Tesla reports skyrocketing losses as Musk shares ‘last pic’ of his roadster en route to Mars
While Musk was sharing the final picture of “Starman in Roadster enroute to Mars orbit and then the Asteroid Belt,” back on Earth, Tesla reported a $675,350,000 net loss in the last quarter of 2017.
The declared loss is a record high in the history of the company. During the last quarter of 2016, Tesla lost a “mere” $121 million. Tesla blamed the loss on the huge investments into rolling out the Model 3 sedan, the production of which has been running months behind schedule. The company built only 2,425 Model 3 vehicles in the fourth quarter and had to cut the production target yet again last month, admitting it won’t hit full-scale production until at least the end of June.
“At some point in 2018, we expect to begin generating positive quarterly operating income on a sustained basis. With the planned ramp of both Model 3 and our energy storage products, our rate of revenue growth this year is poised to significantly exceed last year’s growth rate,” the Palo Alto-based company said in its quarterly update released Wednesday. “Our recent acquisitions of advanced automation companies have added to our talent base and are helping us increase Model 3 production rates more effectively.”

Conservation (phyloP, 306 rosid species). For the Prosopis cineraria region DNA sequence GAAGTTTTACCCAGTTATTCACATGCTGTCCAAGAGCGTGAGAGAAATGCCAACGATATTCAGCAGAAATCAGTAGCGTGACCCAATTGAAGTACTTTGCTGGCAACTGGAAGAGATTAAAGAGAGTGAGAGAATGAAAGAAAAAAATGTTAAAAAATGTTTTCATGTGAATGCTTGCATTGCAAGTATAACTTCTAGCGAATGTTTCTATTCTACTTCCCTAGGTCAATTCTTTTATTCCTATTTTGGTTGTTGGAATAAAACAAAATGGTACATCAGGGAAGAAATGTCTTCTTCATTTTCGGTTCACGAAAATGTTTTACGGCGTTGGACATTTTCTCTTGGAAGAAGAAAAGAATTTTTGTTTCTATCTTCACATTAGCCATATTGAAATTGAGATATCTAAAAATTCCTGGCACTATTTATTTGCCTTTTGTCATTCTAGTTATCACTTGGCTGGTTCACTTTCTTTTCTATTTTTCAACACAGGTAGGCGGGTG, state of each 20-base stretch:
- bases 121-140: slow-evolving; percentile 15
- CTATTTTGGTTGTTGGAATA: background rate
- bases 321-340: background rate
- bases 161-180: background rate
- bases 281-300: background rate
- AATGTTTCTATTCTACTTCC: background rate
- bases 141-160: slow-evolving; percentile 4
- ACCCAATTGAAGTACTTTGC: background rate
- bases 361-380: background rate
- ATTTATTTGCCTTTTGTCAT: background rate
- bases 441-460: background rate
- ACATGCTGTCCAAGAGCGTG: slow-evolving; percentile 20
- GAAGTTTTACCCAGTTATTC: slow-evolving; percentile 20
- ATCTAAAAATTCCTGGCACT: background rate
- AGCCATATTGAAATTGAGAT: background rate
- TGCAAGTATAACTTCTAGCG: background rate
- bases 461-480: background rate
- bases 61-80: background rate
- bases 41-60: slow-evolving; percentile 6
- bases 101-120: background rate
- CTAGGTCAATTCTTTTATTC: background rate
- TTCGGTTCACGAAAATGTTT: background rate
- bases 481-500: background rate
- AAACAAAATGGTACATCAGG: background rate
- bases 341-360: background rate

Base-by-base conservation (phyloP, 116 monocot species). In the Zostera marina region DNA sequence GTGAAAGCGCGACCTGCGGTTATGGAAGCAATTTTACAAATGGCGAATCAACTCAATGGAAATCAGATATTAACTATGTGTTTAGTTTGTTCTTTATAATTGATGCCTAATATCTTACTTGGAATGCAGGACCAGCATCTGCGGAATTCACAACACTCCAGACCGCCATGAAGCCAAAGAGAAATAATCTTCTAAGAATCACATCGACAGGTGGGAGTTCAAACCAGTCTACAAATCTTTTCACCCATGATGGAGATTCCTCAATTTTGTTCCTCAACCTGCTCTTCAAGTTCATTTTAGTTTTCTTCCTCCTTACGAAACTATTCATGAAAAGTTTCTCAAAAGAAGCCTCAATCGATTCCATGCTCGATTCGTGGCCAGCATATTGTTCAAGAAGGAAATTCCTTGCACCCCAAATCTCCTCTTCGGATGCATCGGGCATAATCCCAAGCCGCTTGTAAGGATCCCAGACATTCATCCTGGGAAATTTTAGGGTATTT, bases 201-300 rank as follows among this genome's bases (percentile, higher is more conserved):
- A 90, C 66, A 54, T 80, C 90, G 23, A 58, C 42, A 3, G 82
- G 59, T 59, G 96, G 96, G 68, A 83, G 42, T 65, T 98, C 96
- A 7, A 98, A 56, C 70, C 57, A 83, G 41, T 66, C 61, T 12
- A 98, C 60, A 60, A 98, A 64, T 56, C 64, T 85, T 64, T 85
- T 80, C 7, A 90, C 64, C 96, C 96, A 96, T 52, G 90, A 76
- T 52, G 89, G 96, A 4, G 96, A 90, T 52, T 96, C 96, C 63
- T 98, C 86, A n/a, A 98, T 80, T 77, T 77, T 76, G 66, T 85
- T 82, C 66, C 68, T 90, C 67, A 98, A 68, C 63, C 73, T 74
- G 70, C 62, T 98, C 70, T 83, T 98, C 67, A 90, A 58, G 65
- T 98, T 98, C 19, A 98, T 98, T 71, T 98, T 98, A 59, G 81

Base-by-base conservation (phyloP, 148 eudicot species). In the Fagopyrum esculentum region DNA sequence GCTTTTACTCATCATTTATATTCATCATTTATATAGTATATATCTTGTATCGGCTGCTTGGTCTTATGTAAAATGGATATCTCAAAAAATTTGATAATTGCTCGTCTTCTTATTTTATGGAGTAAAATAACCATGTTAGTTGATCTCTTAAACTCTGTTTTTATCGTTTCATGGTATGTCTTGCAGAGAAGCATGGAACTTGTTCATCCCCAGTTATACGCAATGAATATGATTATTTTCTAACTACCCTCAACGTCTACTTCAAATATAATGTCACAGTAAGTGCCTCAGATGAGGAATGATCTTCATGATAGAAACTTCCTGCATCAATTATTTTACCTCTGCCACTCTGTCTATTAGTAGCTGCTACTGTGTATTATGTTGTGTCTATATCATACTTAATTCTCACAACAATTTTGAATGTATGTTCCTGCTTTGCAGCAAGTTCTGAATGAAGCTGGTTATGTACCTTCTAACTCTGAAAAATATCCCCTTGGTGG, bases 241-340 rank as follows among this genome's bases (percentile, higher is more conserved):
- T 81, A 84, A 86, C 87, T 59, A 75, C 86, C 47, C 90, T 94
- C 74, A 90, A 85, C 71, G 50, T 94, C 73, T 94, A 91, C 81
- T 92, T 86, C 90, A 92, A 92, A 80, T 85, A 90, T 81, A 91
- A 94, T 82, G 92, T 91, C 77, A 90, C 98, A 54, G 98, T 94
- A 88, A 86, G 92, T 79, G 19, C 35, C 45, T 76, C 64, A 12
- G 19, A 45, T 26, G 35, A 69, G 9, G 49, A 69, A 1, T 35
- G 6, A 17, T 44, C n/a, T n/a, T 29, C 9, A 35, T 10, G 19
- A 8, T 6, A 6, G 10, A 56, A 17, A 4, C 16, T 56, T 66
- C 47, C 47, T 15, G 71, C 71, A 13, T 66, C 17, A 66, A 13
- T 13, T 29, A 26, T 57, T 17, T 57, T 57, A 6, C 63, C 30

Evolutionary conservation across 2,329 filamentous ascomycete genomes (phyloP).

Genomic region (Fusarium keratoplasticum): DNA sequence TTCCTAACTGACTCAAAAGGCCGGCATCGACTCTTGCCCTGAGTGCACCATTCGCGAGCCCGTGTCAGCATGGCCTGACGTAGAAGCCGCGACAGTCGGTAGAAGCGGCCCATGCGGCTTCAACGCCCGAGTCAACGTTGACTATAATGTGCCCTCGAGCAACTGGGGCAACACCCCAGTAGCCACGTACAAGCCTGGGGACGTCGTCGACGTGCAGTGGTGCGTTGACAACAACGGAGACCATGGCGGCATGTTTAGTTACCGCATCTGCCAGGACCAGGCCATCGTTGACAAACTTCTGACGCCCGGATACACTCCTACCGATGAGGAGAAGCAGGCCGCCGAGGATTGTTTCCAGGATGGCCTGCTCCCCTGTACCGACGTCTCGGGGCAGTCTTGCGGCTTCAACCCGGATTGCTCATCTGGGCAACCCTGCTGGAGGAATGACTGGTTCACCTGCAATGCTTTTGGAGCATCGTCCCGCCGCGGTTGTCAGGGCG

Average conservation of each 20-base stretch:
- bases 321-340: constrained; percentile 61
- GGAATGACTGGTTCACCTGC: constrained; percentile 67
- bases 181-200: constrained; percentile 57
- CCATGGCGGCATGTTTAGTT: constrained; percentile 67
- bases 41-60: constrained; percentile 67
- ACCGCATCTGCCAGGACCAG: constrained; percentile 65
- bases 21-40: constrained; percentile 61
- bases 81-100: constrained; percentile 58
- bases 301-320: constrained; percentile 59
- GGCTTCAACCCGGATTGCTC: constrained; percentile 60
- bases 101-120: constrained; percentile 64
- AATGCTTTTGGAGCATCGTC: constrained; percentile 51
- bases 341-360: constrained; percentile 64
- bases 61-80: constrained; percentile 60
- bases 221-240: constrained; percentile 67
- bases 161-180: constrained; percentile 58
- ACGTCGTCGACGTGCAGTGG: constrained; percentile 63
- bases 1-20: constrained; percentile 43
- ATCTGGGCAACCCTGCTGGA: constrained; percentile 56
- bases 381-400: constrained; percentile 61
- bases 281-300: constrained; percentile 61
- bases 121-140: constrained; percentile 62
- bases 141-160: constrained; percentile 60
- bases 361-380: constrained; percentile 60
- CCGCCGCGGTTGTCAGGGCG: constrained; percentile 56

The company also told investors they were “thrilled to surprise everyone with the next-generation Roadster,” a day after Musk sent his first-generation Roadster to Mars aboard a SpaceX rocket. The electric sports car is piloted by a mannequin, with David Bowie’s Space Oddity on loop and a copy of Douglas Adams’ ‘The Hitchhiker’s Guide to the Galaxy’ in the glove compartment.
The Tesla and SpaceX founder seemed to downplay the production issues on Wednesday, saying it was “just a matter of time” until the company starts producing 500,000 Model 3s per year.“If we can send a Roadster to the asteroid belt, we can probably solve Model 3 production,” Musk said. He also warned investors about the planned capital expenditures on rolling out the new Tesla Y model in late 2018.
Despite production struggles, Tesla reiterated its cosmic ambitions to launch the next-gen Roadster in 2020, touting it as the “fastest car in the world,” which will put to rest “any debate about the limitations of electric vehicles.”